figures are available) and set aside more for profits.

Moreover, with a little creative accounting, all manner of expenditures have
been lodged under the R&D title, partly in the pursuit of tax rebates.

In fact, much of the R&D work on new drugs is government-funded. A study by
the Boston Globe newspaper in 1998 found the National Institutes of Health
(NIH) laboratories spent $1bn on drug and vaccine development in the 1996 tax
year, but only took in $27m in royalties.

In September 1999, it was pointed out to the director of the NIH, Harold
Varmus, that six HIV/Aids drugs, as well as anti-malarial treatments and
other medicines of vital interest to developing countries, had been invented
with public funds. The government therefore had the right under US law to use
the drugs in public health initiatives.

Dr Varmus dismissed the suggestion, echoing the industry line that:
“Undermining licensed intellectual property rights would, I believe,
unnecessarily jeopardise the development of important therapeutic drugs.”

James Love, who runs a Washington-based group called the Consumer Project on
Technology, sees the response as nonsensical because it was the NIH which did
the hard work of discovering and synthesising the drugs in question. “The
rest of the world will have to go however many years more of paying an
astronomical sum for something invented by the United States government,” he
said. “How can we expect Glaxo to share its intellectual property if the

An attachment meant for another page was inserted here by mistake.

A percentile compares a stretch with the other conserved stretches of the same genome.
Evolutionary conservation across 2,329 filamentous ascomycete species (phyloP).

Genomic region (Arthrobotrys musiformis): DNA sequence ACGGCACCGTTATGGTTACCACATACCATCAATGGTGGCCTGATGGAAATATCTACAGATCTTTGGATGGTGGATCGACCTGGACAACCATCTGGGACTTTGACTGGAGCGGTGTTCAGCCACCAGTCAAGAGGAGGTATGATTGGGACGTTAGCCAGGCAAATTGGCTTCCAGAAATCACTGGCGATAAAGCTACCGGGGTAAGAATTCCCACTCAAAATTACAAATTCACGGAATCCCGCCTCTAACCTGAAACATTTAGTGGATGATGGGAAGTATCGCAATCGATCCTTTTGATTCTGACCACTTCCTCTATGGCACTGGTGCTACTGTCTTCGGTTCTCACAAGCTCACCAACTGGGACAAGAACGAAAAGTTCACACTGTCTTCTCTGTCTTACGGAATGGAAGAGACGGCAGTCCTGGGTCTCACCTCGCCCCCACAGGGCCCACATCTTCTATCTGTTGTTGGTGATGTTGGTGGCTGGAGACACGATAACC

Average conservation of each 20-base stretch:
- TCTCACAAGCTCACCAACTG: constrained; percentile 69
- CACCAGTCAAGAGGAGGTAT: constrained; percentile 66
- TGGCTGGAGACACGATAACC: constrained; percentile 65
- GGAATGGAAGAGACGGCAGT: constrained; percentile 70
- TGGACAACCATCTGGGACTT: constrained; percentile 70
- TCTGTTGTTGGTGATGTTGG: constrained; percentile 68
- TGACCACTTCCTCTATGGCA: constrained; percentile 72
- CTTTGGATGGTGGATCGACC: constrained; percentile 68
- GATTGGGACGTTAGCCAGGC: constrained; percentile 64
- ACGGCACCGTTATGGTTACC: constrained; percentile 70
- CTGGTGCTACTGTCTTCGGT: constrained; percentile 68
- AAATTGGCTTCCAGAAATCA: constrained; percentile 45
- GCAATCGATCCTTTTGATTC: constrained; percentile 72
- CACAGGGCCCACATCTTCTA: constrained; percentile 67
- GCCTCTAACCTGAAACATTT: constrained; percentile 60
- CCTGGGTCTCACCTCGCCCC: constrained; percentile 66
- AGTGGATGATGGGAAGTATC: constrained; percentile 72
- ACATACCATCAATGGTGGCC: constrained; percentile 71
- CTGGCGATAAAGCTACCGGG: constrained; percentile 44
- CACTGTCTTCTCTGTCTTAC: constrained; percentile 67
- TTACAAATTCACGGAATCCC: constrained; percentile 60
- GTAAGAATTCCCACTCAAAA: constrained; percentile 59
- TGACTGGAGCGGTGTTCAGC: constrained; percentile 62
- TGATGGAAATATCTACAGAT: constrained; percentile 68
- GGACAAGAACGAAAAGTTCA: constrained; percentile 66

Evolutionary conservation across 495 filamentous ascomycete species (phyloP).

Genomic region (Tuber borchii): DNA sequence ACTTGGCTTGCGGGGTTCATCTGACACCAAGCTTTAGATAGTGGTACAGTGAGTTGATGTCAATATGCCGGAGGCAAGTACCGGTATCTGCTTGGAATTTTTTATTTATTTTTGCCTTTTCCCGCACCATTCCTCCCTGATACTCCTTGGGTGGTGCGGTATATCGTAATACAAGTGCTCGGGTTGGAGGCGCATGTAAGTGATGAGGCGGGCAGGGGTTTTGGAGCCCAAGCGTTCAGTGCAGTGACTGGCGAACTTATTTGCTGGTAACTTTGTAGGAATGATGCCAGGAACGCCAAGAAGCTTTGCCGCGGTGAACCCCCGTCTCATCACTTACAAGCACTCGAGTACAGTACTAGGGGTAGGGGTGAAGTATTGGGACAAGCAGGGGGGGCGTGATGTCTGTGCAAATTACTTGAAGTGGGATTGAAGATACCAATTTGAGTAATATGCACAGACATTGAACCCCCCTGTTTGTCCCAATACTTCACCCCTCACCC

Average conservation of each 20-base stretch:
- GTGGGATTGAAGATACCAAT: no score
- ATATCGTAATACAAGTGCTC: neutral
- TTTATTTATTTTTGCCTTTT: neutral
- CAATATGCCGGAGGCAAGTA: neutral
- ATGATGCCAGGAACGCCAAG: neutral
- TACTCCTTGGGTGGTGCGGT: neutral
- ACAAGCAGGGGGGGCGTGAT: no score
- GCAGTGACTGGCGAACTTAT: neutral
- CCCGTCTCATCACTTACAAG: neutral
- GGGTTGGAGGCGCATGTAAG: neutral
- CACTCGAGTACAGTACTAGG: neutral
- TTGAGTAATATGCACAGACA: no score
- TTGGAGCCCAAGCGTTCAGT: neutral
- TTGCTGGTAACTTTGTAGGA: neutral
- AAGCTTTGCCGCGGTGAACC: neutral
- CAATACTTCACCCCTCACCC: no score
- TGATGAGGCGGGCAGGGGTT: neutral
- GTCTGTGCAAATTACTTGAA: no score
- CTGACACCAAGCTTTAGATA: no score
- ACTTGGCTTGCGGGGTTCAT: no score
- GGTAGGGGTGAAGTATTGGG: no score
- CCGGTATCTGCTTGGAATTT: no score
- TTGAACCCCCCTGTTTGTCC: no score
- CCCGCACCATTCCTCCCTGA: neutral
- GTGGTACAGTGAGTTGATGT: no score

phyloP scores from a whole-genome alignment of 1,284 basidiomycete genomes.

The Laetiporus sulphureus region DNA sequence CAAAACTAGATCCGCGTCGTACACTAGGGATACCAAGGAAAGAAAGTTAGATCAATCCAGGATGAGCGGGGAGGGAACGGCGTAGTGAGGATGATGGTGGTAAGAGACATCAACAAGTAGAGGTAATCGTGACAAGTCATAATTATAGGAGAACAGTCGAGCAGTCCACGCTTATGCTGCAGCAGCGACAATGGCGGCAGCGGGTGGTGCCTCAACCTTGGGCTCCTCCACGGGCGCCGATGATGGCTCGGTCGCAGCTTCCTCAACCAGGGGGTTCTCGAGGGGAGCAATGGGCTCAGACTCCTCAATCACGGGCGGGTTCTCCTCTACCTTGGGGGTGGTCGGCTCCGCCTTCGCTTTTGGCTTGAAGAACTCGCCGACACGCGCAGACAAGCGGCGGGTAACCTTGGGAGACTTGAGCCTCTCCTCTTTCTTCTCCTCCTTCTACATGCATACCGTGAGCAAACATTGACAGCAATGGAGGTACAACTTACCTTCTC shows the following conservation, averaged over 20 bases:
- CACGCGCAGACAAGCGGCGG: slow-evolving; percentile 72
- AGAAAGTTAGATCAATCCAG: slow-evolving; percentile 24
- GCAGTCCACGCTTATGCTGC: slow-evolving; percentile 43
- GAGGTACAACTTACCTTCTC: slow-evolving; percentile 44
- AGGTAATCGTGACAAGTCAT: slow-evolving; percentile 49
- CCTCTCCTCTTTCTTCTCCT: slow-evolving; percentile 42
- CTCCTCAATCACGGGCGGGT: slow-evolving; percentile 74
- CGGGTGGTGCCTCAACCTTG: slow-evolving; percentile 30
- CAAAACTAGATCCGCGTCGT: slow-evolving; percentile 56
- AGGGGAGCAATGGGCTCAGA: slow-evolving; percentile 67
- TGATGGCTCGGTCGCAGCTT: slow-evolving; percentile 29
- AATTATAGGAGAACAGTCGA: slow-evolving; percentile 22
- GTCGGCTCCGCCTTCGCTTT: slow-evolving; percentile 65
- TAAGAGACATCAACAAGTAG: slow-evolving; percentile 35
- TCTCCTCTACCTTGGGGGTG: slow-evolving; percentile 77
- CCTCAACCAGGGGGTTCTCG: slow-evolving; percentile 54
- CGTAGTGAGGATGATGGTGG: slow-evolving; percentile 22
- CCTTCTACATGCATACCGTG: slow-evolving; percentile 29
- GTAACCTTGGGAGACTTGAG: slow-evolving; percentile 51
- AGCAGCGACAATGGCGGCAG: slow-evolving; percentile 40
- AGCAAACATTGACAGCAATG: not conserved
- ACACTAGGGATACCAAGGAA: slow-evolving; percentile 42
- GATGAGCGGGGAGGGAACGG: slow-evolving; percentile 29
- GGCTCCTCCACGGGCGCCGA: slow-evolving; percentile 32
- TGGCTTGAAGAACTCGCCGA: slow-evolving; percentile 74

United States government won’t share its intellectual property to save
millions of people. What does that say about the moral character of the
American public. We are responsible.”

However, the real debate has arguably not been put before the American public
with any clarity, because the extent to which the pharmaceutical industry in
the US has been able to set the policy-making agenda remains invisible to the
average voter. Ten years ago, its modest campaign contributions of $2.9m were
evenly shared between the two parties and all in the form of “hard money” –
federally regulated donations for use in a specific election campaign.

In the 2000 election cycle, 60% of the drugmakers’ $24.4m contributions were
in the form of “soft money” – legal unregulated cash paid to the parties’
national committees for supposedly general use.

One of the biggest players in the soft money game is a group with the
public-spirited title of Citizens for Better Medicare. For an organisation
which commissioned an estimated $35m in advertising in the last election,
Citizens for Better Medicare, maintains a remarkably small office in downtown
Washington.

“We are a broad-based coalition of patients, doctors and the industry, which
stands for a system based on competition, consumer empowerment and senior’s
choice,” Tim Ryan, its executive director said. In terms of funding, however,
he concedes the base is considerably narrower.

“We may have some contributions from individuals, but yes, we are largely
funded by the industry. We haven’t talked about figures, so I can’t tell you
the percentage,” he said.

The percentage is close to 100. Citizens for Better Medicare (CBM) was
founded and is funded by PhRMA and the drug industry. When it registered
itself for non-profit status, CBM declared itself as a PhRMA affiliate.
Before taking up his executive director position, Mr Ryan was PhRMA’s
marketing director.

CBM does not need a big staff or extensive premises because 98% of the money
coming in from the industry is funnelled straight out to a single advertising
producer, Alex Castellanos. Mr Castellanos’s other main clients last year
were the George Bush election campaign and the Republican National Committee.